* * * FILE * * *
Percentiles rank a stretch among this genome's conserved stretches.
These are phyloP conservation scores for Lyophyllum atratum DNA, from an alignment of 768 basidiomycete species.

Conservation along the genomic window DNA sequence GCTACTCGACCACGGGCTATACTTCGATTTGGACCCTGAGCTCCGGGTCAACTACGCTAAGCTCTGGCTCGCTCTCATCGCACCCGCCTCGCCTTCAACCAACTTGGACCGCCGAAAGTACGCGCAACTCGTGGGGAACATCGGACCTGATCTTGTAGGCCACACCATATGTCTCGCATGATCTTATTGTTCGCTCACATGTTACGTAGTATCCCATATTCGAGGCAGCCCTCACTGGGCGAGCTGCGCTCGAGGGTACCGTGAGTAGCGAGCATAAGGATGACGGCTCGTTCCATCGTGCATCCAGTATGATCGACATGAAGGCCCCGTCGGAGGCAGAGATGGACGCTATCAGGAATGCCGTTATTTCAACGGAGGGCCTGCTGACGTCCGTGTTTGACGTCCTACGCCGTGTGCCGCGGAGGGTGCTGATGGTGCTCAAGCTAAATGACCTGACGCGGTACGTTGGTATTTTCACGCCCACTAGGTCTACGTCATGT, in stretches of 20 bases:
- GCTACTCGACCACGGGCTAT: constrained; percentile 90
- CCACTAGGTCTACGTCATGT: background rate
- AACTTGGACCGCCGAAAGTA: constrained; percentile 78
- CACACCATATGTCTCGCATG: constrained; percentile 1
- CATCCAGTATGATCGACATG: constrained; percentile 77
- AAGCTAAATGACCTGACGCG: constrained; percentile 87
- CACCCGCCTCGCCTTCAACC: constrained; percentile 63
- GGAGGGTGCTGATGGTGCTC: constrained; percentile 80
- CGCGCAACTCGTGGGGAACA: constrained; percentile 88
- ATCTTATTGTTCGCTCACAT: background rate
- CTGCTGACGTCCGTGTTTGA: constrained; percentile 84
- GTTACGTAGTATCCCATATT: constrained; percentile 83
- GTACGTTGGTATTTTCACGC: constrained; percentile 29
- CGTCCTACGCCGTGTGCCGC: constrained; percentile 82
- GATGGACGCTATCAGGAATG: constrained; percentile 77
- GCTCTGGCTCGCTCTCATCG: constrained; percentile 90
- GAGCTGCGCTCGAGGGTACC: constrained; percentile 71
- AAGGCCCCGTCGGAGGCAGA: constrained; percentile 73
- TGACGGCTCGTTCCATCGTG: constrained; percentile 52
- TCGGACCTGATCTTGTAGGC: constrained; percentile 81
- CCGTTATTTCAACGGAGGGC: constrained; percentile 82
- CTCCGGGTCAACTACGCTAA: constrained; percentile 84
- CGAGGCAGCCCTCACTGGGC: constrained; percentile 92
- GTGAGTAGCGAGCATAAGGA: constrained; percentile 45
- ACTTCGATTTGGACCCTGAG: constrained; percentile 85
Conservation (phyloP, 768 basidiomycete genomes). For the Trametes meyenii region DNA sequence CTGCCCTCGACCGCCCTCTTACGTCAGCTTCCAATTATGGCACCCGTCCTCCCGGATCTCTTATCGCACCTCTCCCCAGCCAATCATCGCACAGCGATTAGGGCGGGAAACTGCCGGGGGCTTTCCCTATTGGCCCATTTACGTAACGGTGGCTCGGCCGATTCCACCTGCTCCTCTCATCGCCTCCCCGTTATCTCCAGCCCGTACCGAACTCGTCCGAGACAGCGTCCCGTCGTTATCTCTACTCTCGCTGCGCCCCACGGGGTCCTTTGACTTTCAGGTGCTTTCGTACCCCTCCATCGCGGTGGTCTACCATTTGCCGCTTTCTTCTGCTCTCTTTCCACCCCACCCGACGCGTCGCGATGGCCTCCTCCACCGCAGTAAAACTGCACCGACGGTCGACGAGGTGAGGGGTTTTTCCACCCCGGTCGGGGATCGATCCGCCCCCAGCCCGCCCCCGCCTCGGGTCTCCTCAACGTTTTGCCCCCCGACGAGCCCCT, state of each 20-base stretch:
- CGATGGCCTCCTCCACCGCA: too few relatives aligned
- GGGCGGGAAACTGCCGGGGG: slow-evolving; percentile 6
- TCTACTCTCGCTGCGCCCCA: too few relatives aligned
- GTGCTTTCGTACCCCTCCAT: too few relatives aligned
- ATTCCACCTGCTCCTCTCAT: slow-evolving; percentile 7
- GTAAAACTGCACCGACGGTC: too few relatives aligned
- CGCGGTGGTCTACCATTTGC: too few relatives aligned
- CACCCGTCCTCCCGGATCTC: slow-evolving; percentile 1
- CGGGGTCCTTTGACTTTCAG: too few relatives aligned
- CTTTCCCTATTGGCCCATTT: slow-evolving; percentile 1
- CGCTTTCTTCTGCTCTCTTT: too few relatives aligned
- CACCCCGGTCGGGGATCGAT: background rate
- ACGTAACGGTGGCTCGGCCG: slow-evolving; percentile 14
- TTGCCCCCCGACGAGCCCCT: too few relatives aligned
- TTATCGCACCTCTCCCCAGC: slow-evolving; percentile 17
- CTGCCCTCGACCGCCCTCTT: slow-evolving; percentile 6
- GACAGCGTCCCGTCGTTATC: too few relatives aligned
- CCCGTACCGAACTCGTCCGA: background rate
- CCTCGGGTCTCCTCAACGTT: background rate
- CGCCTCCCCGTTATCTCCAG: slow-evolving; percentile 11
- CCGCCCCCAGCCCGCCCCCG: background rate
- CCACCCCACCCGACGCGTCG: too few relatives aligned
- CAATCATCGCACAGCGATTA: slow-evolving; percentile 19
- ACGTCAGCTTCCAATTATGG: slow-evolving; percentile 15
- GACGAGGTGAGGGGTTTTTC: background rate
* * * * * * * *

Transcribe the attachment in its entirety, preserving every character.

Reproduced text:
Percentiles rank a stretch among this genome's conserved stretches.
These are phyloP conservation scores for Lyophyllum atratum DNA, from an alignment of 768 basidiomycete species.

Conservation along the genomic window DNA sequence GCTACTCGACCACGGGCTATACTTCGATTTGGACCCTGAGCTCCGGGTCAACTACGCTAAGCTCTGGCTCGCTCTCATCGCACCCGCCTCGCCTTCAACCAACTTGGACCGCCGAAAGTACGCGCAACTCGTGGGGAACATCGGACCTGATCTTGTAGGCCACACCATATGTCTCGCATGATCTTATTGTTCGCTCACATGTTACGTAGTATCCCATATTCGAGGCAGCCCTCACTGGGCGAGCTGCGCTCGAGGGTACCGTGAGTAGCGAGCATAAGGATGACGGCTCGTTCCATCGTGCATCCAGTATGATCGACATGAAGGCCCCGTCGGAGGCAGAGATGGACGCTATCAGGAATGCCGTTATTTCAACGGAGGGCCTGCTGACGTCCGTGTTTGACGTCCTACGCCGTGTGCCGCGGAGGGTGCTGATGGTGCTCAAGCTAAATGACCTGACGCGGTACGTTGGTATTTTCACGCCCACTAGGTCTACGTCATGT, in stretches of 20 bases:
- GCTACTCGACCACGGGCTAT: constrained; percentile 90
- CCACTAGGTCTACGTCATGT: background rate
- AACTTGGACCGCCGAAAGTA: constrained; percentile 78
- CACACCATATGTCTCGCATG: constrained; percentile 1
- CATCCAGTATGATCGACATG: constrained; percentile 77
- AAGCTAAATGACCTGACGCG: constrained; percentile 87
- CACCCGCCTCGCCTTCAACC: constrained; percentile 63
- GGAGGGTGCTGATGGTGCTC: constrained; percentile 80
- CGCGCAACTCGTGGGGAACA: constrained; percentile 88
- ATCTTATTGTTCGCTCACAT: background rate
- CTGCTGACGTCCGTGTTTGA: constrained; percentile 84
- GTTACGTAGTATCCCATATT: constrained; percentile 83
- GTACGTTGGTATTTTCACGC: constrained; percentile 29
- CGTCCTACGCCGTGTGCCGC: constrained; percentile 82
- GATGGACGCTATCAGGAATG: constrained; percentile 77
- GCTCTGGCTCGCTCTCATCG: constrained; percentile 90
- GAGCTGCGCTCGAGGGTACC: constrained; percentile 71
- AAGGCCCCGTCGGAGGCAGA: constrained; percentile 73
- TGACGGCTCGTTCCATCGTG: constrained; percentile 52
- TCGGACCTGATCTTGTAGGC: constrained; percentile 81
- CCGTTATTTCAACGGAGGGC: constrained; percentile 82
- CTCCGGGTCAACTACGCTAA: constrained; percentile 84
- CGAGGCAGCCCTCACTGGGC: constrained; percentile 92
- GTGAGTAGCGAGCATAAGGA: constrained; percentile 45
- ACTTCGATTTGGACCCTGAG: constrained; percentile 85
Conservation (phyloP, 768 basidiomycete genomes). For the Trametes meyenii region DNA sequence CTGCCCTCGACCGCCCTCTTACGTCAGCTTCCAATTATGGCACCCGTCCTCCCGGATCTCTTATCGCACCTCTCCCCAGCCAATCATCGCACAGCGATTAGGGCGGGAAACTGCCGGGGGCTTTCCCTATTGGCCCATTTACGTAACGGTGGCTCGGCCGATTCCACCTGCTCCTCTCATCGCCTCCCCGTTATCTCCAGCCCGTACCGAACTCGTCCGAGACAGCGTCCCGTCGTTATCTCTACTCTCGCTGCGCCCCACGGGGTCCTTTGACTTTCAGGTGCTTTCGTACCCCTCCATCGCGGTGGTCTACCATTTGCCGCTTTCTTCTGCTCTCTTTCCACCCCACCCGACGCGTCGCGATGGCCTCCTCCACCGCAGTAAAACTGCACCGACGGTCGACGAGGTGAGGGGTTTTTCCACCCCGGTCGGGGATCGATCCGCCCCCAGCCCGCCCCCGCCTCGGGTCTCCTCAACGTTTTGCCCCCCGACGAGCCCCT, state of each 20-base stretch:
- CGATGGCCTCCTCCACCGCA: too few relatives aligned
- GGGCGGGAAACTGCCGGGGG: slow-evolving; percentile 6
- TCTACTCTCGCTGCGCCCCA: too few relatives aligned
- GTGCTTTCGTACCCCTCCAT: too few relatives aligned
- ATTCCACCTGCTCCTCTCAT: slow-evolving; percentile 7
- GTAAAACTGCACCGACGGTC: too few relatives aligned
- CGCGGTGGTCTACCATTTGC: too few relatives aligned
- CACCCGTCCTCCCGGATCTC: slow-evolving; percentile 1
- CGGGGTCCTTTGACTTTCAG: too few relatives aligned
- CTTTCCCTATTGGCCCATTT: slow-evolving; percentile 1
- CGCTTTCTTCTGCTCTCTTT: too few relatives aligned
- CACCCCGGTCGGGGATCGAT: background rate
- ACGTAACGGTGGCTCGGCCG: slow-evolving; percentile 14
- TTGCCCCCCGACGAGCCCCT: too few relatives aligned
- TTATCGCACCTCTCCCCAGC: slow-evolving; percentile 17
- CTGCCCTCGACCGCCCTCTT: slow-evolving; percentile 6
- GACAGCGTCCCGTCGTTATC: too few relatives aligned
- CCCGTACCGAACTCGTCCGA: background rate
- CCTCGGGTCTCCTCAACGTT: background rate
- CGCCTCCCCGTTATCTCCAG: slow-evolving; percentile 11
- CCGCCCCCAGCCCGCCCCCG: background rate
- CCACCCCACCCGACGCGTCG: too few relatives aligned
- CAATCATCGCACAGCGATTA: slow-evolving; percentile 19
- ACGTCAGCTTCCAATTATGG: slow-evolving; percentile 15
- GACGAGGTGAGGGGTTTTTC: background rate